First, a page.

“How to Cultivate More Self-Compassion.”
Self-compassion is a necessary ingredient for a healthy relationship: “If an individual is geared toward neglecting the self while doting on others, this uneven balance will eventually take its toll. When a person has true compassion for the self, that compassion then supports healthy, balanced relationships.”
The following are 5 ways to begin practicing self-compassion and stop being so hard on yourself:
1. Treat yourself as you would a small child.
Manly suggests considering what a child might want or need in a hurtful situation. That child could be your own, or you could imagine yourself as a child. “Although many adults do not have compassion for themselves,” she says, “they are often able to recognize that a child with a bee sting or hurt knee wants/needs to be hugged or held. Much progress can be made by giving the self the very compassion that one might give to a child.” You can also think of the way you would treat a good friend, or even a beloved pet, and then begin treating yourself accordingly.
2. Practice mindfulness.
When we find ourselves caught in a barrage of self-criticism, it is often because we have gotten swept away in our negative storylines — usually ones that often play on repeat in our heads: “You always say such stupid things. You don’t know what you’re talking about. That’s why nobody likes you,” and so on. This process of over-identification, giving in to our internal critic, is usually accompanied by its counterpart, negative rumination. Mindfulness, or the state of non-judgmental awareness, is the antidote to both.
Psychotherapist and wellness coach Megan Bruneau(link is external) suggests practicing simple awareness of thoughts and feelings, particularly the “critical inner voice” — without trying to change anything. She helps her clients understand how their critical inner voice has been helpful in the past. “What or who was it protecting you from? How did it motivate or comfort you? Once you find understanding and compassion for the critical voice, you can thank it for the good intentions.”
3. Remember that you’re not alone.
Bruneau reminds clients that to feel is to be human, and that whatever they’re going through is also being experienced by millions of others. If we can recognize our shared humanity — that not one of us is perfect — we can begin to feel more connected to others, with a sense that we’re all in this together. “So many people believe they’re ‘broken’ or ‘screwing up,’” says Bruneau, “when in actuality we’re all fumbling our way through this script-less existence together.”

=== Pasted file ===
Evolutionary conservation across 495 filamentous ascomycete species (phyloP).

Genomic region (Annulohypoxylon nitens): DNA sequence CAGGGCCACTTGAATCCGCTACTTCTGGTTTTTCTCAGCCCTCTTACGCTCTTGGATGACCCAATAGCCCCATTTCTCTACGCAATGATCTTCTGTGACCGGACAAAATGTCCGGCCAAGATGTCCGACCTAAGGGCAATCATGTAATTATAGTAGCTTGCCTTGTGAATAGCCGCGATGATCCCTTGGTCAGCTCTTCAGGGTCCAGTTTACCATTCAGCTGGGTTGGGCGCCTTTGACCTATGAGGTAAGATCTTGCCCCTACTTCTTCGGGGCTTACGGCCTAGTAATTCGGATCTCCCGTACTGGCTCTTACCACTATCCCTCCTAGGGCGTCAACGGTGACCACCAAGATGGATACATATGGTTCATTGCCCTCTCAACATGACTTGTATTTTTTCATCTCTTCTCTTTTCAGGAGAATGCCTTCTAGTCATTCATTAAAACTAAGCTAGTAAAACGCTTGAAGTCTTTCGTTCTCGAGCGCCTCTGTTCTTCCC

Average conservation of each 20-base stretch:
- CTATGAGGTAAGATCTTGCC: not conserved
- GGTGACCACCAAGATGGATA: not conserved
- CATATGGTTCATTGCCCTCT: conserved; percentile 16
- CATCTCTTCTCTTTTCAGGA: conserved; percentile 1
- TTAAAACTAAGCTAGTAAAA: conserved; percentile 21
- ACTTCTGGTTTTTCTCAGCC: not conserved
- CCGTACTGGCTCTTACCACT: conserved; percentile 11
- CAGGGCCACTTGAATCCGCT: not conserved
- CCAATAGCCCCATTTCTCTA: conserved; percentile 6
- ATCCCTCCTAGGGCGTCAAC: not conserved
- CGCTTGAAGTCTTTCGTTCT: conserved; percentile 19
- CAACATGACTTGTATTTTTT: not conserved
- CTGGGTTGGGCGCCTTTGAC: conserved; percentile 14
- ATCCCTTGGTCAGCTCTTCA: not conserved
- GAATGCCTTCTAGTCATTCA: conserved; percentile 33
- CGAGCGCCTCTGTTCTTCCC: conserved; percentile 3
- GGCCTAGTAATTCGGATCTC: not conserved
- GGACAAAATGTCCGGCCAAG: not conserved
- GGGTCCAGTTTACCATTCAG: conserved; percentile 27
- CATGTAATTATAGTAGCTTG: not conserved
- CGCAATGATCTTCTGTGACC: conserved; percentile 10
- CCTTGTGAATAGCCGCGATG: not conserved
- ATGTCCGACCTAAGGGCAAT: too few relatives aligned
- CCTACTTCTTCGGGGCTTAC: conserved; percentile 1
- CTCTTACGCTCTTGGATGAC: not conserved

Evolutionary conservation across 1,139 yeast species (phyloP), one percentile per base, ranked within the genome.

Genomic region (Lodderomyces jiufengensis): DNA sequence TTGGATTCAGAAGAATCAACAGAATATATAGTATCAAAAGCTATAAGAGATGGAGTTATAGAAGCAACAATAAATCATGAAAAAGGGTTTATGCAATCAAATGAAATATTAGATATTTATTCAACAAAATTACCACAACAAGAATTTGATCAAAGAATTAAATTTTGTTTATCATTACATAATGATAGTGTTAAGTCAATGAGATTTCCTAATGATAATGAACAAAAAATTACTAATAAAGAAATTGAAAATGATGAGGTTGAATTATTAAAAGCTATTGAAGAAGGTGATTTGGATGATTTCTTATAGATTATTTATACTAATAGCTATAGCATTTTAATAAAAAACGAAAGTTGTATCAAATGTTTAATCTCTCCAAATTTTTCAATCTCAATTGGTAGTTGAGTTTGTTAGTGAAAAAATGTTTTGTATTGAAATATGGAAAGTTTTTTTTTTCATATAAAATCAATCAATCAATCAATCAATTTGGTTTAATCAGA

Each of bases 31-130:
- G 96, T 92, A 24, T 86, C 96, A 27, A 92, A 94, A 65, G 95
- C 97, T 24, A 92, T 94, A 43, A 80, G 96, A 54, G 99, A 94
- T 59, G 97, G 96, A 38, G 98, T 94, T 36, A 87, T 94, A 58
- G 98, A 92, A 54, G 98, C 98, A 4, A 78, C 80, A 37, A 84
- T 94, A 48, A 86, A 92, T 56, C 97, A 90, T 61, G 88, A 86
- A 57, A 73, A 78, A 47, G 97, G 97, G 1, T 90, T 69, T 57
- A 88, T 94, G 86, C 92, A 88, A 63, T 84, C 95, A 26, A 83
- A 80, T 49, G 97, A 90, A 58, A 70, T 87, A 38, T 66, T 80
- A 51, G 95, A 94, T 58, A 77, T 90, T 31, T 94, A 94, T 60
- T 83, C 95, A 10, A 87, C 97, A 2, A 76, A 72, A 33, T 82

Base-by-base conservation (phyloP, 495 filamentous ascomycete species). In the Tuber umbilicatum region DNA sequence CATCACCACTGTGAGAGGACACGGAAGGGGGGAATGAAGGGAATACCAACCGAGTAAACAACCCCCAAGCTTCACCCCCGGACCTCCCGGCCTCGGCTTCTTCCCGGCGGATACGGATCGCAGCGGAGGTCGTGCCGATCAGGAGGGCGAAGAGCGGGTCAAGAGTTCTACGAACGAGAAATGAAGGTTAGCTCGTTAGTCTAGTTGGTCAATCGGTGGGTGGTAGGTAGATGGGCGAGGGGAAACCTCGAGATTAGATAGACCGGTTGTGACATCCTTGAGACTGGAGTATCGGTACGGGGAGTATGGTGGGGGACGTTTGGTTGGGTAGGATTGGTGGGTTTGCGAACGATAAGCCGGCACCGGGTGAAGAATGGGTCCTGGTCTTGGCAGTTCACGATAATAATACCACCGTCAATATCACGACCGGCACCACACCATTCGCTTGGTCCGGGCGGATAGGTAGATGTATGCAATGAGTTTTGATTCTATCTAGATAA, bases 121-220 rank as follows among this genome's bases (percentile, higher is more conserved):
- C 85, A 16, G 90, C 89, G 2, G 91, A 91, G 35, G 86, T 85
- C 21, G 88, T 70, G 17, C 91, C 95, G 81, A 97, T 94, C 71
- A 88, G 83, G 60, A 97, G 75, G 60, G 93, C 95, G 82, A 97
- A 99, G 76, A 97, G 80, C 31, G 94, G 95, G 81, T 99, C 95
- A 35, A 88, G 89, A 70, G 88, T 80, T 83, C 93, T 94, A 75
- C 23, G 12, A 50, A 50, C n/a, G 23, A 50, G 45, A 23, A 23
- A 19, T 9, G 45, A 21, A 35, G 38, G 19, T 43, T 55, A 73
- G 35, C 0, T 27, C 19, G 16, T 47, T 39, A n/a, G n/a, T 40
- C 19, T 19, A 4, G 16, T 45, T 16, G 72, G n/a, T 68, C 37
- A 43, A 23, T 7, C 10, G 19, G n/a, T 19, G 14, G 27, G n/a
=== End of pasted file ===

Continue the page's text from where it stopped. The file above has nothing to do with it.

Daniel Bober, an assistant clinical professor at the Yale University School of Medicine, agrees: “Self-compassion is about being kind to ourselves and realizing that the human condition is imperfect and that our flaws and setbacks should connect us and not divide us.”
4. Give yourself permission to be imperfect.
Columnist and breakup coach Chelsea Leigh Trescott says that “self-compassion is about giving ourselves room to be human, to be flawed and sensitive, lazy and unproductive, without having to define ourselves by those flashes of feelings and ways of being. It’s about cultivating a perspective over ourselves so we never shut ourselves down and never lose faith in our own potential just because we may fly off the deep end one night or hole up in our apartment all weekend.”
Psychotherapist Kristen Martinez likes to use the “permission slip” metaphor, which is the idea of giving yourself permission to make a mistake — as a way of accepting however you are feeling, and acknowledging that other people feel or have felt this way before.
5. Work with a supportive therapist or coach.
We know that our brains have the ability to learn self-compassion but cultivating new patterns of thought or behavior takes effort. “It’s tough to learn self-compassion all on our own,” Shah says. “Therapy provides a safe environment in which the therapist can help you:
1. notice your thoughts and feelings; 2. have a realistic perspective of yourself and others; and
3. demonstrate empathy for you. In time, you will begin to internalize these skills and integrate them into your own life perspective.”
Finding a therapist with whom you feel safe and supported is key. Your therapist should help you see through the smoke and mirrors of negative beliefs to find your way back to the amazing person you’ve always been.